Against Catalina, who had already been accused of both parricide and murder, a trial was begun for the slow and cruel slaughter of her servants.[6] Catalina was charged with about 40 murders, contributing to her mythical status. The much publicized trial was carried out very slowly due to the influence of her name, her relatives, and her wealth.[7] Also, due to her connections, even the Justices ("oidores") favored the defendant's case. As a result, the trial was stalled and Catalina was released. From 1637 on she enjoyed, in addition to other things, the Repartimientos in the mountainous Eastern part of Codegua, which had belonged to a congregation of Jesuits.

Three decades later, justice insisted on figuring out the veracity of the accusations, but La Quintrala had already died 9 years previously.

Widowhood and final yearsEdit

The Iglesia San Agustin in Chile, where La Quintrala is buried.

In 1654 Catalina became a widow, thereby regaining full control over the lands and businesses she shared with her husband Alonso. In January 1662, a new trial began against her for various abuses and crimes committed against her slaves. That same year her nephew, Jerónimo, died, and she herself fell ill. From then on, her health deteriorated gradually until her death in 1665.

In her will and testament, dated 1665, Catalina paid for masses at the Church of San Agustin, both for her soul and the souls of her loved ones, as well as those who had lived under her charge. She also established various chaplaincies, including one established in favor of Cristo de Mayo (a sculpture that, according to legend, would have belonged to her and from which she would have been liberated because she looked at it with reproach), and thus maintained annual atonement on May 13. Another smaller sum was given to her relatives and friends, with the rest of her assets auctioned for the benefit of the Augustinians.[8]

She died on January 15, 1665, at the age of 61 (an advanced age for the time), feared and mythologized in life, alone and despised by all, in her Santiago property adjoining the temple of San Agustín. Her funeral was lavish and she was buried, as was tradition in the Lisperguer family, in the Church of San Augustín, but it is unknown where exactly her tomb is.

According to the chronicles of Benjamín Vicuña Mackenna, much of her assets were auctioned and her properties abandoned for years, as superstitious people were afraid of having any relation to La Quintrala.


Her figure still lives in Chilean popular culture as the epitome of the perverse and abusive woman, as well as the oppression of Spanish rule. Currently, literature has taken a revisionist stance towards La Quintrala, who was the only Chilean female figure from the 17th century. In two centuries she was vilified and there arose an alleged "machismo" bias against a woman with power and preparation. In her time, there existed a society where women were only destined for supporting roles for men.[9]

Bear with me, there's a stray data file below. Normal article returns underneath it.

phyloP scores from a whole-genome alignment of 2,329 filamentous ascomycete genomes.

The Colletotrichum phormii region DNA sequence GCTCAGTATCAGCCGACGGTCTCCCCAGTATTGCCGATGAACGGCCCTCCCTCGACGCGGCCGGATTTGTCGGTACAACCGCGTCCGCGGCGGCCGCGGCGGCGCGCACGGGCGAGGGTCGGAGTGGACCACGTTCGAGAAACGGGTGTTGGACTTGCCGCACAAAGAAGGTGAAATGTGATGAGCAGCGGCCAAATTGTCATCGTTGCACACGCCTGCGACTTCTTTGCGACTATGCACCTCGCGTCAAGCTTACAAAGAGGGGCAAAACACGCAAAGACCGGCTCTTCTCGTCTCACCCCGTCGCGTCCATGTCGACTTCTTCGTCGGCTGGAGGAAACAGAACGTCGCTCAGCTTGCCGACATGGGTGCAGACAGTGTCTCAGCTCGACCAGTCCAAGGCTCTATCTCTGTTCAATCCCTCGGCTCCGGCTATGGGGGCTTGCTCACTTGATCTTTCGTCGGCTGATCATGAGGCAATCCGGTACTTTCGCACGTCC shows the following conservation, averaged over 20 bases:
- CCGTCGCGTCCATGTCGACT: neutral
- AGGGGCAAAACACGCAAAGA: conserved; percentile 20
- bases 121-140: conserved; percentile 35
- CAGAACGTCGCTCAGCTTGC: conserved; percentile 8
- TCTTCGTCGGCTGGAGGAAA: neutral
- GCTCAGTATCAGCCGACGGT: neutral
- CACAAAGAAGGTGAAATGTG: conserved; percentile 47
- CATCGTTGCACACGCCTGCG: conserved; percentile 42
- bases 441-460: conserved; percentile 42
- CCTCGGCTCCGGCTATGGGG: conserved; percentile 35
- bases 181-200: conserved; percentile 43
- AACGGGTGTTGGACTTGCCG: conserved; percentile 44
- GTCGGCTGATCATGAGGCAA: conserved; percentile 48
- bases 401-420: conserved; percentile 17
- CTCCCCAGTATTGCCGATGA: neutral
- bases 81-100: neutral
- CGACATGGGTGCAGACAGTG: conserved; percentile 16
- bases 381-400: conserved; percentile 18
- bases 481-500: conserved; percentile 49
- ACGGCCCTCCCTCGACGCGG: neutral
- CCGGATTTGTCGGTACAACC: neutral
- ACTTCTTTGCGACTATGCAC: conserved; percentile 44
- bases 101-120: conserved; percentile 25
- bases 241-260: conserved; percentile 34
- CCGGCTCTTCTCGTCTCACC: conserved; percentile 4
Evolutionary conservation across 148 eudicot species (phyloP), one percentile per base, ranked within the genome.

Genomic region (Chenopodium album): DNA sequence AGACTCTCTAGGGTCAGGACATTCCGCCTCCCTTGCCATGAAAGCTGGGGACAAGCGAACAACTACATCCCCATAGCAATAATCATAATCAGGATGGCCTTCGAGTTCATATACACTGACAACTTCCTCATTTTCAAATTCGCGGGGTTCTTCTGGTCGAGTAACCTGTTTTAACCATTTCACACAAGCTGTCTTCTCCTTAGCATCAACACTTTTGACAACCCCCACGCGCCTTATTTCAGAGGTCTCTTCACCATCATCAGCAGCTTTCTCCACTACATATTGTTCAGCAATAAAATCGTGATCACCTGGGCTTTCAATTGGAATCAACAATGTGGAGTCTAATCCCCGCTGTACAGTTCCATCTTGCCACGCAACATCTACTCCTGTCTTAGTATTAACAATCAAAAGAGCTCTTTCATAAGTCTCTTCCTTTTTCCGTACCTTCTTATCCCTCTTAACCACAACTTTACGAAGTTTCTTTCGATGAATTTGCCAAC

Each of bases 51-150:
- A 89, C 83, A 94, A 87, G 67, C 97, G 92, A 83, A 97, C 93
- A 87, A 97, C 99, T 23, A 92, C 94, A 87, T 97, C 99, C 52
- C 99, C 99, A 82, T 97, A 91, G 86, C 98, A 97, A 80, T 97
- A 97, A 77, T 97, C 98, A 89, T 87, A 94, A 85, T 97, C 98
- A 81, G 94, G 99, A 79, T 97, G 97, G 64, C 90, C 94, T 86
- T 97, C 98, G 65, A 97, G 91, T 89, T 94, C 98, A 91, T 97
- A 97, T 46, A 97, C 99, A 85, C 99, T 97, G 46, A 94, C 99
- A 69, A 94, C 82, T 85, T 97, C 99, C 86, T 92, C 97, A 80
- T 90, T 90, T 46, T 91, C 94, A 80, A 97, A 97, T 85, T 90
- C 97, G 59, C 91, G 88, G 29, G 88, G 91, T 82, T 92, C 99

Danish composer Lars Graugaard composed an opera based on her. Graugaard's opera La Quintrala for five singers and interactive computer was premiered September 2, 2004, in Copenhagen.

Benjamín Vicuña Mackenna, wrote Los Lisperguer y La Quintrala (1877) about her.


Piedrabuena Ruiz-Tagle, Daniel. Los Lisperguer Wittemberg: Luces y sombras de una singular familia alemana presente en la historia de España y Chile. Atenea (Concepción), Dic 2015, no.512, p. 171-187. ISSN 0718-0462

See alsoEdit


  1. ^ a b Muñoz, Alicia. (2009). Reading killer women : narratives of twentieth century Latin America. OCLC 460472534.
  2. ^ "".
  3. ^ "Genealogy of the Lisperguer Families".
  4. ^ "Remembering 345 years since the death of La Quintrala".
  5. ^ Martin, Luis (1989). Daughters of the Conquistadores. Southern Methodist University Press. pp. 55–57. ISBN 9780870742972.
  6. ^ a b Boxer, Charles Ralph (1975). Women in Iberian Expansion Overseas 1415-1815. Oxford University Press. ISBN 9780195198171.
  7. ^ Smith, Peter H.; Graham, Richard, eds. (2014). New Approaches to Latin American History. University of Texas Press. ISBN 9781477300862.
  8. ^ Hirsch-Weber, Wolfgang (1987). "Grundbesitz und Herrschaft Im Vorindustriellen Chile". Ibero-amerikanisches Archiv. 13 (4): 455–543. ISSN 0340-3068. JSTOR 43392503.
  9. ^ "Develando una simbólica subterránea: Catalina cruzada por Mercedes en Maldita yo entre las mujeres. María Eugenia Albornoz Vásquez". Archived from the original on 21 June 2007.

External linksEdit